And then there’s Circle. The company’s instant bitcoin-buying system is nearing its public launch, and it very much has an eye on being a huge mainstream success. Given that it will work largely with credit cards and other data, Circle will already need to be compliant with most existing know-your-customer and anti-money laundering rules. Yet, in a blog post published today by CEO Jeremy Allaire, the company has come down hard against the NYDFS BitLicense proposal.
The high-level goal of establishing a license framework for a new class of digital currency-based money transmitters and money services businesses is reasonable. Having such a framework in place can materially open up commercial opportunities for companies by reducing the perceived risk and the regulatory uncertainty that currently hang over Bitcoin companies—enabling firms to find banking partners, insurance partners, auditors, and other business partners. … However, as it stands, the BitLicense is likely to have the opposite impact—radically limiting those who can participate in this industry, pushing firms offshore and into sometimes shadier jurisdictions. Furthermore, as currently written, it would be technically impossible to comply with the BitLicense proposal. Without some material changes, Circle will have no choice but to block New York customers from accessing our services.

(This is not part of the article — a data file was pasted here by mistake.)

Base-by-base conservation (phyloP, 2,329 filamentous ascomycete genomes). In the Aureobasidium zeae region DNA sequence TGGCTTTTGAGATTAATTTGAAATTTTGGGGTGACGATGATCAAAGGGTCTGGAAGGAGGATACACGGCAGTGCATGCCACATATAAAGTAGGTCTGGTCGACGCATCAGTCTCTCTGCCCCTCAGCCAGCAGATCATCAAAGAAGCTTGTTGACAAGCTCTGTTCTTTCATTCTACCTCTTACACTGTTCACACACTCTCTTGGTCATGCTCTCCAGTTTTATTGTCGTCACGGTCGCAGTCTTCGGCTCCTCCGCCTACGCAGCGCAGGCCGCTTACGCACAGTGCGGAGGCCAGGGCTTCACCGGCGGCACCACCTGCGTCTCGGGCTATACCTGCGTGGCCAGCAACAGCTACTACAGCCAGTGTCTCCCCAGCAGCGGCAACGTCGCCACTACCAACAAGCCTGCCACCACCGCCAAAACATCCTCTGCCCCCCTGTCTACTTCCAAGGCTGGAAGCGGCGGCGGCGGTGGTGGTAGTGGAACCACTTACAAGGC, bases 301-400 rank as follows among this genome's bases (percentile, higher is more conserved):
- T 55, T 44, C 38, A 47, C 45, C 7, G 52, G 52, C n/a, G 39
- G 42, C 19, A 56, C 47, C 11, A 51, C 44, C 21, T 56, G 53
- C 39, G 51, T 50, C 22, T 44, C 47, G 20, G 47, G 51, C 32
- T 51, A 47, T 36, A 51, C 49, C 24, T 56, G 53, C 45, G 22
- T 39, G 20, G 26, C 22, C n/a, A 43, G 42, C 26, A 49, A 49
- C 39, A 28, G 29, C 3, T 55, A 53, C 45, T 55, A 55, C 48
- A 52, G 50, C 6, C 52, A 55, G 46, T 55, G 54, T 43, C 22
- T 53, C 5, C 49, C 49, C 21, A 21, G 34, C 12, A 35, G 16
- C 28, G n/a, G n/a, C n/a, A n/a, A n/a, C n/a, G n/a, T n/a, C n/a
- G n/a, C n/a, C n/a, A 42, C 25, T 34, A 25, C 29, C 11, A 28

Allaire says that he is “cautiously optimistic” many of the proposed revisions to the BitLicense will be included in the final version, and that he believes the NYDFS leadership will extend the comment period and craft a less restrictive set of rules. The post also includes a number of broad points, many already formally submitted to the NYDFS, to address industry concerns. Noting that digital currency is at a “pivotal moment,” Allaire suggests that the BitLicense must provide a template for “other state, federal or international rule-making.” If handled badly, he says, “it would be devastating for the industry.”